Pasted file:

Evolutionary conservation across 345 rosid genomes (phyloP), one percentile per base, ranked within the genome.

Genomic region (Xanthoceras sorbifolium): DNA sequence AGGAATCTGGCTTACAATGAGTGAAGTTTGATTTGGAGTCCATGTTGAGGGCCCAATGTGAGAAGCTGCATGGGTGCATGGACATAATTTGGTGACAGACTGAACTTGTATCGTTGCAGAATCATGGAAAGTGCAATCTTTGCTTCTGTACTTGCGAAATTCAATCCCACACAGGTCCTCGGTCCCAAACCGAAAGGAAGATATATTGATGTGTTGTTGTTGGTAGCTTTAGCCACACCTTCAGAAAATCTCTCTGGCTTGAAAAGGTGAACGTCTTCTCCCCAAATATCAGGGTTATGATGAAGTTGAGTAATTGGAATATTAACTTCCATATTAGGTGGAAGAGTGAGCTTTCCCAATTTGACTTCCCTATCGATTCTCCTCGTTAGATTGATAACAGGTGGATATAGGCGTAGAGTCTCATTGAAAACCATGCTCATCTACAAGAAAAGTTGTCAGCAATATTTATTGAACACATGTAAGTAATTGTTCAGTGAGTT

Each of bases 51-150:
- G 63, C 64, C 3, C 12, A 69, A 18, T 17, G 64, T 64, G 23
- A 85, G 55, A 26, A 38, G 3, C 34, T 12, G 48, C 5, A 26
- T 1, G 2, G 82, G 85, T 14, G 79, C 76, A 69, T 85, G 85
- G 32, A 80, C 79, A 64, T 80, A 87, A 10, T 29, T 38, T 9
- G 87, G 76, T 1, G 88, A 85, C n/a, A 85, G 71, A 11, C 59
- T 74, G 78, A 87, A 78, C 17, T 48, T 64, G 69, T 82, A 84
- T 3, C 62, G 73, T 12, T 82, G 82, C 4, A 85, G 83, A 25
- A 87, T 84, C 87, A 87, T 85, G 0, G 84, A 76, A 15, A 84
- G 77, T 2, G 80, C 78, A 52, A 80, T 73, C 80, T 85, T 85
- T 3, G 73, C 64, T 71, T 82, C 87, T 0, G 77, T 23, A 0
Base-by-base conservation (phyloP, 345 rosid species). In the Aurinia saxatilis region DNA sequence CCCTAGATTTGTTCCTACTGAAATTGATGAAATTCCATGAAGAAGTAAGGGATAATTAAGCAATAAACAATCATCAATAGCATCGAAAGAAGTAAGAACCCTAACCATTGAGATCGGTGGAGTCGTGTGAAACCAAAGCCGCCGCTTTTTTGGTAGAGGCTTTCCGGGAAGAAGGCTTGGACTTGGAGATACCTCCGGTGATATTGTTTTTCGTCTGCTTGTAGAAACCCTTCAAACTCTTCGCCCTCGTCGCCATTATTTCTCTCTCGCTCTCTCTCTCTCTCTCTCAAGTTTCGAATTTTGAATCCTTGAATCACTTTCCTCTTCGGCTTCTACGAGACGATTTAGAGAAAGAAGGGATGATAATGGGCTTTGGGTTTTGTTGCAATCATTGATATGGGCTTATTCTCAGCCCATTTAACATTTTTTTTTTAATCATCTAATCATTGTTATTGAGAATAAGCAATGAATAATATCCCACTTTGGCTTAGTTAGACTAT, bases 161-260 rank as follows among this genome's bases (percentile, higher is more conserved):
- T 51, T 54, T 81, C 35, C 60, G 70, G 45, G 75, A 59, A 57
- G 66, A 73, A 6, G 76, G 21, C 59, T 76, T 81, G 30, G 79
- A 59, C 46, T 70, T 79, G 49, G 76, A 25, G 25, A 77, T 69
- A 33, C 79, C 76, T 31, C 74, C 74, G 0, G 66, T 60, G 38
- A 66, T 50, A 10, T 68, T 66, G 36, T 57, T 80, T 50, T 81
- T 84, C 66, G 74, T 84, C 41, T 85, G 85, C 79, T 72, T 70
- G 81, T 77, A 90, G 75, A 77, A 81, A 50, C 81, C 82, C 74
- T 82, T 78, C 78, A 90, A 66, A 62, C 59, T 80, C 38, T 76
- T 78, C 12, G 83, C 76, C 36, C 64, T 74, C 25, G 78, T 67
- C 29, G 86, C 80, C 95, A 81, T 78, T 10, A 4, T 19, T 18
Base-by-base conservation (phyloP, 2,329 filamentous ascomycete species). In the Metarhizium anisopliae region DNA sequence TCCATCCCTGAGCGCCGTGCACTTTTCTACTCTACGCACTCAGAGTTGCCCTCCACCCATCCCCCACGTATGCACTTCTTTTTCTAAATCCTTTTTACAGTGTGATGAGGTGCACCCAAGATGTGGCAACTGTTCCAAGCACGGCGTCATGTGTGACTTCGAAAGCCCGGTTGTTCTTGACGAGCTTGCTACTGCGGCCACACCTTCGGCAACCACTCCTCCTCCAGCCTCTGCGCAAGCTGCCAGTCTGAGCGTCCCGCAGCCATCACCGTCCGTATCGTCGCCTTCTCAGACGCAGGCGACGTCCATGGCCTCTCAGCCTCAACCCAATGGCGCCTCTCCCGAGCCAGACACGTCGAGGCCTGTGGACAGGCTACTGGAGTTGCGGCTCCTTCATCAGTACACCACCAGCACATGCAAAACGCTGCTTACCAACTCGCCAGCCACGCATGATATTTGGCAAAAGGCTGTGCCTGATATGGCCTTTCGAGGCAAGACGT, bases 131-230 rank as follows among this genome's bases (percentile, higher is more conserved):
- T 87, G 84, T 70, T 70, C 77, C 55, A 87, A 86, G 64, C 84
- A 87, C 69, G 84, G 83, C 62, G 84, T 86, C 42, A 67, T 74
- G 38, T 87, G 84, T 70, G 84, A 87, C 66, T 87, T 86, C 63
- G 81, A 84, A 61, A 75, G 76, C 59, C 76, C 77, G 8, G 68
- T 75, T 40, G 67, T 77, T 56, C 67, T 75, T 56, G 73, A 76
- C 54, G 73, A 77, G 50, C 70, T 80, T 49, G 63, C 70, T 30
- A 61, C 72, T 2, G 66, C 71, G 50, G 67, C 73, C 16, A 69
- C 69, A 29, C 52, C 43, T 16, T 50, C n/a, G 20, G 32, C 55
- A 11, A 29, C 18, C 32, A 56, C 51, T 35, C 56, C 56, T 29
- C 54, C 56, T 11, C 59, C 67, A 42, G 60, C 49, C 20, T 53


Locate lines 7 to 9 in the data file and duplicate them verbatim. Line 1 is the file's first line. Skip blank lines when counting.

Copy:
- G 32, A 80, C 79, A 64, T 80, A 87, A 10, T 29, T 38, T 9
- G 87, G 76, T 1, G 88, A 85, C n/a, A 85, G 71, A 11, C 59
- T 74, G 78, A 87, A 78, C 17, T 48, T 64, G 69, T 82, A 84